Friday, August 16, 2013

Surgery Palooza!

Tuesday and Wednesday were our annual surgery-jam session.

We are so fortunate to have incredibly talented surgery specialists who are not only good friends, but also patient superb teachers. It is an opportunity to learn new tricks and hone skills from the best of the best. It benefits our patients, our staff, and renews our self confidence in the sometimes very intimidating arena of surgery.

Here is a little photo album of most of the pets we saw. I will do my very best to write about each
 of them..(I am so far behind.. ;-(  but I am trying).

The first surgery of the day. Addison, the Afghan hound, who we all think looks like a muppet. An adorable, silky, sweet-faced cartoonish character.

Now, for those of you who think that spays are beneath a surgeons time and effort, there are always great tips to learn and isn't it better to learn them on a surgery we do daily? Never ever underestimate the value of learning/watching an expert perform a "routine" surgery!

Dr. Lanz can make the simplest surgeries, and the most intricate all look easy! That's true genius!

Second surgery of the day, 3 month old kitten with a fractured tibia.

Broken tibia.
The radiograph should be flipped the other way,
(to all of you vets out there, I know it bugs the crap out of me too,
for the rest of you that don't what I'm talking about, forget it).
I'm just elated that there is a leaded glove in there. I usually have to crop out the bare hands...

What  is with these kittens with broken legs??

No more, please!

Kit, the three month old kitten, ready for surgery.

In the real world of specialty surgery (AKA where the 'ideal standard of care' exists, (in a land far, far away paved with gold and inhabited by people with Gucci shoes, Mercedes Benzs, and waiting rooms with organized magazine racks. I have never been there, I just hear that it exists), this surgery would have cost upwards of $1,000. Here at JVC it was done out of our donation account (THANK-YOU to all who help keep us able to help others!).

The initial approach to the fracture.

These bones are half the size of your little finger bone, (if you have a small little finger).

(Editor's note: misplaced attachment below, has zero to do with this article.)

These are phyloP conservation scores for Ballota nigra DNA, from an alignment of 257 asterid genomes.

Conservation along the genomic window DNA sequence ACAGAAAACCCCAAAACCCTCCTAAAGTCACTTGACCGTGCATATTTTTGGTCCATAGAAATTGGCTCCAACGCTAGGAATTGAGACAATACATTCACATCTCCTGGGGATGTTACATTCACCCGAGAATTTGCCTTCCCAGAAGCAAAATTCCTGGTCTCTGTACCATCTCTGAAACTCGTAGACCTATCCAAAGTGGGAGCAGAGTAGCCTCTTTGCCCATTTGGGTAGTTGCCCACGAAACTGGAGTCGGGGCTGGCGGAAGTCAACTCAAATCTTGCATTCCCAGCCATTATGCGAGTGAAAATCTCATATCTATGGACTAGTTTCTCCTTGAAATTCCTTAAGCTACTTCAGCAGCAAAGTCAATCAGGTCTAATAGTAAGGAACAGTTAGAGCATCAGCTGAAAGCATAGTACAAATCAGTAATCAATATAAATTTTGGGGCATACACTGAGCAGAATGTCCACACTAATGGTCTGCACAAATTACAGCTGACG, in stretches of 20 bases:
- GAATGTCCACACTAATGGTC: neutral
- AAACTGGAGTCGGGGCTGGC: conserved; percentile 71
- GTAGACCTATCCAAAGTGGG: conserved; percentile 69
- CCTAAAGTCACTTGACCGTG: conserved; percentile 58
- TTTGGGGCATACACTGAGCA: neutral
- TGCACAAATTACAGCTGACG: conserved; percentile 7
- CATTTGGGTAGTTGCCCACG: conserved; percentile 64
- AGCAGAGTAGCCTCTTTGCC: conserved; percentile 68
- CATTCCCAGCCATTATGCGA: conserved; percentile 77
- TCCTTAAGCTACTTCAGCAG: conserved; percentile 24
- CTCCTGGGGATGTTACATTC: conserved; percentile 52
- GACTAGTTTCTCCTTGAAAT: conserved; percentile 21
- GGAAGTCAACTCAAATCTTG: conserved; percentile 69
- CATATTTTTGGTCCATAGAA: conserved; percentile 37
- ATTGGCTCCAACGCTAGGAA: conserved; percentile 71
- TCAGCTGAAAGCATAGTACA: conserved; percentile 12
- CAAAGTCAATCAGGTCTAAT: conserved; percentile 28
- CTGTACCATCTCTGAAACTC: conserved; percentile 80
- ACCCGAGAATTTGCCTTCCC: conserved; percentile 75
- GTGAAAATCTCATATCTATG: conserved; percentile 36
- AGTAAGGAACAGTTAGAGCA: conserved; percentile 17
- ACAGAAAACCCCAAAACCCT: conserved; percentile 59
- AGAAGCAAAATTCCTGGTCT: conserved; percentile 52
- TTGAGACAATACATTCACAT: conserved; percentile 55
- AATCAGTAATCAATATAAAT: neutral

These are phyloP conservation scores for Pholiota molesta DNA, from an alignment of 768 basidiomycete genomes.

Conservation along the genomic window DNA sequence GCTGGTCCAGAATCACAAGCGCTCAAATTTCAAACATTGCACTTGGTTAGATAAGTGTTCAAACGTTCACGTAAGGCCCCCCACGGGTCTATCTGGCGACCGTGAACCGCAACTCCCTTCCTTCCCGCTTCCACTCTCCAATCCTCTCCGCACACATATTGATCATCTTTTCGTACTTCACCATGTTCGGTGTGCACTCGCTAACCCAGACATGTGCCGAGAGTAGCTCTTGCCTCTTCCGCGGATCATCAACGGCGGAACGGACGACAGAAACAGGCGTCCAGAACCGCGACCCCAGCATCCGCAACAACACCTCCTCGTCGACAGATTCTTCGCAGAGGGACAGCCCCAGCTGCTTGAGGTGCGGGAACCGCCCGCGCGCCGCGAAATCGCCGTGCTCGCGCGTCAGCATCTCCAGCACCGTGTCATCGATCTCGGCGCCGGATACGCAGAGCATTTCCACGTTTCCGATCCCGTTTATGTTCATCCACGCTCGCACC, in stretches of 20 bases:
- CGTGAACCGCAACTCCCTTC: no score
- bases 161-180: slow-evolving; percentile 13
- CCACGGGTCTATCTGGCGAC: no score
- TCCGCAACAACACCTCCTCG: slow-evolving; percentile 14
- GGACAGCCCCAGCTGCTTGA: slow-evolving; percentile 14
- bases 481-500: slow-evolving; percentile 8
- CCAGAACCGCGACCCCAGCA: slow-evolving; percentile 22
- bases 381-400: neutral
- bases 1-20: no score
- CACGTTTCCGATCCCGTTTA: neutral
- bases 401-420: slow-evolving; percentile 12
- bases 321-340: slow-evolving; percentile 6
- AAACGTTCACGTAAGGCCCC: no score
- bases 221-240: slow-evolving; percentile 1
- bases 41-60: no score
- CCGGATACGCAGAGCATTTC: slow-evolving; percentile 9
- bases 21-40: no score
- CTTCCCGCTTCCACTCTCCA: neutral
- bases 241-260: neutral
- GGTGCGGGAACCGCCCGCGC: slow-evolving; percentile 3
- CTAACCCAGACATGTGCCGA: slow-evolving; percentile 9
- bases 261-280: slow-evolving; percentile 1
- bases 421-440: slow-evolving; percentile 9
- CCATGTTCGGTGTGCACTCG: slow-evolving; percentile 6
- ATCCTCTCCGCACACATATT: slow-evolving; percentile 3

Four hands on one kitten to fix one tiny splintered bone.

Getting the bones lined up is half the battle. Now all we have to do is thread two tiny bending wires through the marrow cavity, (No, this is not always an easy task). The smaller the bone, the smaller the pin, and the more it wants to bend as you try to push it into and through the bone. Never mind trying to keep the top fragment in-line with the bottom fragment as you push a bending pin.

Presto! Fixed!


A cat with chronic anal sac problems. At today's exam the right anal sac is full of what feels like asphalt. It cannot be expressed, and it is bothersome to this kitty. Painful to touch and will only resolve by one of two methods;
1. Surgical removal,
2. Abscess and rupture.

The spoils of the surgery. Both anal sacs removed. No more butt pain for this kitty!

This is Lilly. She came in for a re-check because her skin was not getting better on the anti-histamine and steroid I put her on a few days ago. Her story is coming soon, its a good one!

Pogo came in for his two week re-check. He is walking almost perfectly. Driving his foster mom a little nuts (she's not used to terriers). He is still looking for a home. Please pass this along if you know anyone.

OH!, this is another great story!

This is Dallas, and his huge eyelid tumor. Story to follow shortly. (Boy, I am putting myself under some pressure and scrutiny now). Feel free to remind me, if I don't follow through.

Little Hunter, growing like the corn around here.
Everyday needs to have a puppy visit incorporated to keep us smiling.

My dear friend, mentor, and genius surgeon, Dr. Lanz.

Thanks for all of the amazing work, laughs, and help!
See you next year!
If you have any questions about pet care, veterinary medicine, surgery, or anything pet, you can find me, and Dr. Lanz at

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